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Concentrated, cumulative, global and historical CO2 emissions – do they all matter the same?

“Never waste a good crisis”. Is It possible to find something positive in being confined due to COVID-19? Apparently yes, since the confinement of world populations has resulted in a decrease of CO2 emissions by 6.4 % or 2.3 billion tonnes in 2020. The decline is significant, approximately twice Japan’s yearly CO2 emissions – but what emissions reduction are we talking about and is it really good news?

1. Current, concentration and cumulative CO2 emissions

Unlike current emissions of CO2 which refer to the flow of released emissions in the atmosphere at a given time cumulative CO2 emissions is the total sum of all CO2 emissions over time. For example, since 1751, the world has emitted over 1.5 trillion tonnes of CO2

The cumulative nature CO2 emissions derives from the extensive residence time of fossil carbon in the atmosphere, biosphere, and ocean. It is estimated that once it is added to the atmosphere CO2 gas can hang between 300 to 1,000 years.

CO2 concentration is linked to cumulative emissions. It describes the amount of gas by volume in the air as parts per million (ppm). The global average atmospheric carbon dioxide in May 2020 was 417 ppm.

It is the level of CO2 concentration in the atmosphere which determines the extent of the global warming effect. Put differently, it is the cumulative effect of past emissions – the stock of CO2 that matters the most rather than the flow.

COVID-19 has had no measurable impact on CO2 emissions concentration and cumulative CO2 emissions. its impact on global warming is therefore quasi null.

2. Ambitious or ambiguous emission targets?

While there is a consensus on reducing CO2 emissions, there has been a tendency to stylize the debate as current emissions vs. cumulative emissions at the legal, policy, judicial, scientific and financial levels bringing ambiguity.

2.1 Policy level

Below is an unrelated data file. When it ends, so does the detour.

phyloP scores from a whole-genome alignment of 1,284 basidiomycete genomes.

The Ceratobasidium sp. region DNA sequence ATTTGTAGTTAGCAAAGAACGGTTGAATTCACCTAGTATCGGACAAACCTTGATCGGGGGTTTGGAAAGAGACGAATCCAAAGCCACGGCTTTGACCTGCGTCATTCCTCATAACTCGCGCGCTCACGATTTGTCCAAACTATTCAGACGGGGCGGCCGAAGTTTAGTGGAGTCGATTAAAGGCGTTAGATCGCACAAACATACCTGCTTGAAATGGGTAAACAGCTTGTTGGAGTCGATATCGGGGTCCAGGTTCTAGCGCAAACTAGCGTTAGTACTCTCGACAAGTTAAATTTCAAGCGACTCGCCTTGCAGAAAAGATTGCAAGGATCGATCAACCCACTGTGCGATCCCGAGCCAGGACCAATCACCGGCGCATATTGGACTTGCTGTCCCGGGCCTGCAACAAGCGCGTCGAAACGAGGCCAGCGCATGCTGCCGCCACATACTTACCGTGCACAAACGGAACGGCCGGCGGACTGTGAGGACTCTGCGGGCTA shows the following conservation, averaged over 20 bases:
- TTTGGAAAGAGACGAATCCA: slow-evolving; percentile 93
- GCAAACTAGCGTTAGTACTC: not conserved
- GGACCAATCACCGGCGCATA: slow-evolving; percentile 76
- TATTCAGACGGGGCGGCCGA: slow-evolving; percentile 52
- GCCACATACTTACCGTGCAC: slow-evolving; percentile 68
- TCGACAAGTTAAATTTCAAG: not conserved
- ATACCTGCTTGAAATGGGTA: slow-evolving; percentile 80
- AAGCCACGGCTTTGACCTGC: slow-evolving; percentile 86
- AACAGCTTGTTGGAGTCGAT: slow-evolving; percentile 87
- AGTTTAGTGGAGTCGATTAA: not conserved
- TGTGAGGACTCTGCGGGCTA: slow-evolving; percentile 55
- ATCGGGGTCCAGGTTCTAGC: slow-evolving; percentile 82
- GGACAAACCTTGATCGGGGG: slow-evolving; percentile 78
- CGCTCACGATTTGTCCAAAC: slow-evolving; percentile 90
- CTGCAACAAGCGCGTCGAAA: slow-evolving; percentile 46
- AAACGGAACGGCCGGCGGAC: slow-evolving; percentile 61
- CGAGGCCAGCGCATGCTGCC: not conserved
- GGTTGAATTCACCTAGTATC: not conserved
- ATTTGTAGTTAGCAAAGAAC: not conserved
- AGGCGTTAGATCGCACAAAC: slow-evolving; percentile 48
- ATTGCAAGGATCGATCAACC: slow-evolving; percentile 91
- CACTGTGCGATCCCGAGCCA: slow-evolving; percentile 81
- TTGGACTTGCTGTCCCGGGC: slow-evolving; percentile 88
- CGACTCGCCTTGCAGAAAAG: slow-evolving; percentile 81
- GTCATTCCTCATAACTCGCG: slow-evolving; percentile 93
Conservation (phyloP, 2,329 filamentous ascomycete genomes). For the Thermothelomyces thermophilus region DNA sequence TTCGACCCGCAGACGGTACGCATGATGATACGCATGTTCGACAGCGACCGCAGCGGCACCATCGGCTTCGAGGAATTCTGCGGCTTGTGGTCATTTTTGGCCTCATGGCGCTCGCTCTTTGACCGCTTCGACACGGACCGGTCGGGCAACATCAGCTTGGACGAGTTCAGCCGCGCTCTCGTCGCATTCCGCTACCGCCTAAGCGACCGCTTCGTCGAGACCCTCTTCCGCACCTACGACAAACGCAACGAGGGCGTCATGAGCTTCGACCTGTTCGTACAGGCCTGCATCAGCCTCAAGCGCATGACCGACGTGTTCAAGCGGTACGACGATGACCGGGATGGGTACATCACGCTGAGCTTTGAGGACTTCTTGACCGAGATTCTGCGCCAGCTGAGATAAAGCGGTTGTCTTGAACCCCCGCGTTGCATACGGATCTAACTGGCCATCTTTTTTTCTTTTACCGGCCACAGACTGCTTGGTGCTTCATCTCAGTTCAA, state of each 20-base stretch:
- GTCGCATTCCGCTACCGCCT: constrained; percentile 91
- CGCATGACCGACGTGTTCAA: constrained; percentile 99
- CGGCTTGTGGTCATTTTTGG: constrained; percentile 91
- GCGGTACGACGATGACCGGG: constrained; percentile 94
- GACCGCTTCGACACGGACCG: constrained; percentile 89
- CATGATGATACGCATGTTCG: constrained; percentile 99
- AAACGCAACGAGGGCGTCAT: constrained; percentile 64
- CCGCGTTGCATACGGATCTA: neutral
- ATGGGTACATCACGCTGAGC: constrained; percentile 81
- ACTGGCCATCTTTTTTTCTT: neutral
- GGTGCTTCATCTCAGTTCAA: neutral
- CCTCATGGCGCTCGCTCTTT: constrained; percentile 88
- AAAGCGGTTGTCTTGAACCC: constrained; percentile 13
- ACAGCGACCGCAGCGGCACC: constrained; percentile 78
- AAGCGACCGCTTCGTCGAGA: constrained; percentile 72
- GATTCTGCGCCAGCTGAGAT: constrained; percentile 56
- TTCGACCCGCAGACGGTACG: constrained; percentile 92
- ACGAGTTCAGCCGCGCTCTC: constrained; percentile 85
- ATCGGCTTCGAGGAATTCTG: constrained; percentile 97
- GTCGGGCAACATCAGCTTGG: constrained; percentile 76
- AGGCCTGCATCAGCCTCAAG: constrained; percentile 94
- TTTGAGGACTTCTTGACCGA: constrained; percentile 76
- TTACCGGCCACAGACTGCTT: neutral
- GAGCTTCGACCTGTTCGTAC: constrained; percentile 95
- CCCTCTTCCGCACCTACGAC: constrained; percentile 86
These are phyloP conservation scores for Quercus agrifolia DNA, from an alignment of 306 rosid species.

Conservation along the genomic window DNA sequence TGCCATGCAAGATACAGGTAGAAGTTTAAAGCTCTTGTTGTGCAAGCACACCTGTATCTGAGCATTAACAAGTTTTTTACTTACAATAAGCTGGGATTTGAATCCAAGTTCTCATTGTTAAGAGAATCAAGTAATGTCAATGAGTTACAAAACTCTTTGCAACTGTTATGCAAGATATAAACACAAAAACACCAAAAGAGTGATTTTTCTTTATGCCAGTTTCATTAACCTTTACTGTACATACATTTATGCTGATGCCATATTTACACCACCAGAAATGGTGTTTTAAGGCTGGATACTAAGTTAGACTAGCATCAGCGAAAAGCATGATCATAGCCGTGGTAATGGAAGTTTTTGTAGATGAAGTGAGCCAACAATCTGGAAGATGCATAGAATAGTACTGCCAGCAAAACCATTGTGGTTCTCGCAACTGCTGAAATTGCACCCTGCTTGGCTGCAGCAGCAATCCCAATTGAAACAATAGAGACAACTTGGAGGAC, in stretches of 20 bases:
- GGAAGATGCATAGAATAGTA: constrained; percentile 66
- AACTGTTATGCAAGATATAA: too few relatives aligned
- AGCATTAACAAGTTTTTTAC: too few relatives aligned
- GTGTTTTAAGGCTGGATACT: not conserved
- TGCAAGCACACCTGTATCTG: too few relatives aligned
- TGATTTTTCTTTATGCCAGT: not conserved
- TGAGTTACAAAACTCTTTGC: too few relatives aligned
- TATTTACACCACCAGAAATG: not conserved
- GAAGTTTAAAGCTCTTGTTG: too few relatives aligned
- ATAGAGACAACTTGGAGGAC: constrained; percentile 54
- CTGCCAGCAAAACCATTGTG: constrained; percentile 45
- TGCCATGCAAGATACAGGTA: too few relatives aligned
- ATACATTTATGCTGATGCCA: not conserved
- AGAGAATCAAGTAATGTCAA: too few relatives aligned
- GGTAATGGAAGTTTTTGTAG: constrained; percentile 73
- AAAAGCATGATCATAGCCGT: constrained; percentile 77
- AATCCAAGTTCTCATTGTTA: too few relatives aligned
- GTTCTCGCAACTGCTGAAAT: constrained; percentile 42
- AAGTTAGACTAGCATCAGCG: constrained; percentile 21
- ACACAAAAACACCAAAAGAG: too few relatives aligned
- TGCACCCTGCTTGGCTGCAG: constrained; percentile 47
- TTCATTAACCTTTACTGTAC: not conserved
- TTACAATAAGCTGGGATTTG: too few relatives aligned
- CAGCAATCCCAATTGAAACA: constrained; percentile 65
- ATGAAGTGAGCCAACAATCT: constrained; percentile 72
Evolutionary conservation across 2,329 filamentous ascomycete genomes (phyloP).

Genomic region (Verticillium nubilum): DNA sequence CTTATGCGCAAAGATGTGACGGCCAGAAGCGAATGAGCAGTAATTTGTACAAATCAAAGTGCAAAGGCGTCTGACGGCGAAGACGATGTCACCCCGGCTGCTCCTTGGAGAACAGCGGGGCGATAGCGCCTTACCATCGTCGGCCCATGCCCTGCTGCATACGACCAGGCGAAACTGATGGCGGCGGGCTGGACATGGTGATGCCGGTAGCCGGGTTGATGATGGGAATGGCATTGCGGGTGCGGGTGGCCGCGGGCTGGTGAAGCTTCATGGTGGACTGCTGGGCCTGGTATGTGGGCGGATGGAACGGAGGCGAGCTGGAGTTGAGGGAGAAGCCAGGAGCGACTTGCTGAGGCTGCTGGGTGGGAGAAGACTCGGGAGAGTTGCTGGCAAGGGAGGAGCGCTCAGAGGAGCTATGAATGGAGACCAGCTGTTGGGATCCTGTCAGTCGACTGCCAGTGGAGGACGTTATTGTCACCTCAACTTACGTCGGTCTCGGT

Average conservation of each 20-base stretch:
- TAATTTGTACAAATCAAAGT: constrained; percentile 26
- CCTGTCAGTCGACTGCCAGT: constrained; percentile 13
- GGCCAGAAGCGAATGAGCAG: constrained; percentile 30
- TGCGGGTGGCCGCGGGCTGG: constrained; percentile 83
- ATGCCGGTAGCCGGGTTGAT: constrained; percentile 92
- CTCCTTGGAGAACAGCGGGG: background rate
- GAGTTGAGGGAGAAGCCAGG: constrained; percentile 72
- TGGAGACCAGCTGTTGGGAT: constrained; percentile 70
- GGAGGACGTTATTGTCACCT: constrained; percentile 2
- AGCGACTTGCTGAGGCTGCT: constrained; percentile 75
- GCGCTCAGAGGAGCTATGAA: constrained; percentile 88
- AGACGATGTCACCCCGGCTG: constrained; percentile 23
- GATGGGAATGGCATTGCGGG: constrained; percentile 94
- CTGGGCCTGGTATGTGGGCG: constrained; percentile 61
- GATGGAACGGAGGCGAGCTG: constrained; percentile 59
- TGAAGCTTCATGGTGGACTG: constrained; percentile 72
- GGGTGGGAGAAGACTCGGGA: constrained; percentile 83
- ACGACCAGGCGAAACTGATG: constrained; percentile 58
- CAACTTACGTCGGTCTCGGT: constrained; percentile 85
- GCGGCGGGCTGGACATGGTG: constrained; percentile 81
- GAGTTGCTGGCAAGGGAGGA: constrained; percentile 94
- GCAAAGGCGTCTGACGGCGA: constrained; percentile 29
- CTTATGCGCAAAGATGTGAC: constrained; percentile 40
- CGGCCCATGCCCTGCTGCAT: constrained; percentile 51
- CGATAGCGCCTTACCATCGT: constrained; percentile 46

i) Current emissions

"Recognizing the urgency to go further to tackle climate change" The UK Government revealed an "ambitious new climate target" to reduce GHG emissions by at least 68% compared to 1990. The reduction applies to newly released CO2 emissions.


ii) Cumulative emissions

Most Climate Vulnerable Forum countries address the issue of responsibility by highlighting their insignificant contribution to cumulative greenhouse gas emissions in their NDCs and calling on large historical emitters to both reduce emissions and financially support adaptation in CVF countries.

2.2 Judicial level

i) Current emissions

The lawsuit, The Netherlands vs. Urgenda, established Netherland’s inadequate action on climate change. The court imposed a legally binding target and deadline for a government to reduce its GHG emissions, by at least 25 % from 1990 levels by the end of 2020.

ii) Cumulative emissions

The ruling of the famous investigation conducted by the Commission on Human Rights of the Philippines against the 47 carbon majors reads found them liable for cumulative emissions Based on various evidence including Richard Heede’s report.

2.3 Scientific level

i) Current emissions

The classic renewable energy sources, solar and wind technologies, prevent a substantial CO2 emission, by contributing more and more of the world energy demand.

ii) Cumulative emissions

To achieve net CO2 emissions, it is necessary to sink carbon which means extract some carbon dioxide out of the atmosphere and or ocean. Technologies are developed to suck CO2 from the air called direct air capture. It uses either adsorption where CO2 sticks to a surface or chemical reactions which capture CO2. This technology is now patented.

2.4 Finance level

i) Current emissions

A carbon tax directly establishes a price on current emissions. There is no upper limit on the volume emissions that companies can generate. Carbon tax increase may deter CO2 emitters on long term.

ii) Cumulative emissions

The EU ETS, as a cap-and-trade system, issues a set number of emissions allowances yearly. This upper limit considers different factors including the cumulative emissions and their likely impact on global warming. The price on the EU ETS is currently 39.09, surpassing a point last reached in 2006 shortly after the scheme launched.

The EU ETS increasing market price of recently emitted CO2 tonnes seems to echo the inherent risks of cumulative CO2 emissions on the planet. However, this should not undermine the fact that today’s CO2 emissions aren’t less harmful than the cheaper ones traded on the EU ETS market 10 years ago, which equally contribute to global warming due to their aggregation.

3. Looking ahead

GHG emissions continue to concentrate and accumulate. The reduction of CO2 emissions generated in 2020 by 6.4 % due to the pandemic won’t stop this trajectory. The climate system is based on significant accumulations or reductions of emissions over a long period of time. Such correlational reasoning does not hold with one-year decrease of CO2 emissions. Stakeholders and policy makers should better explain the inextricable link between current and cumulative emissions and allow people to distinguish them as well.

By Fabrice Mattei

© 2021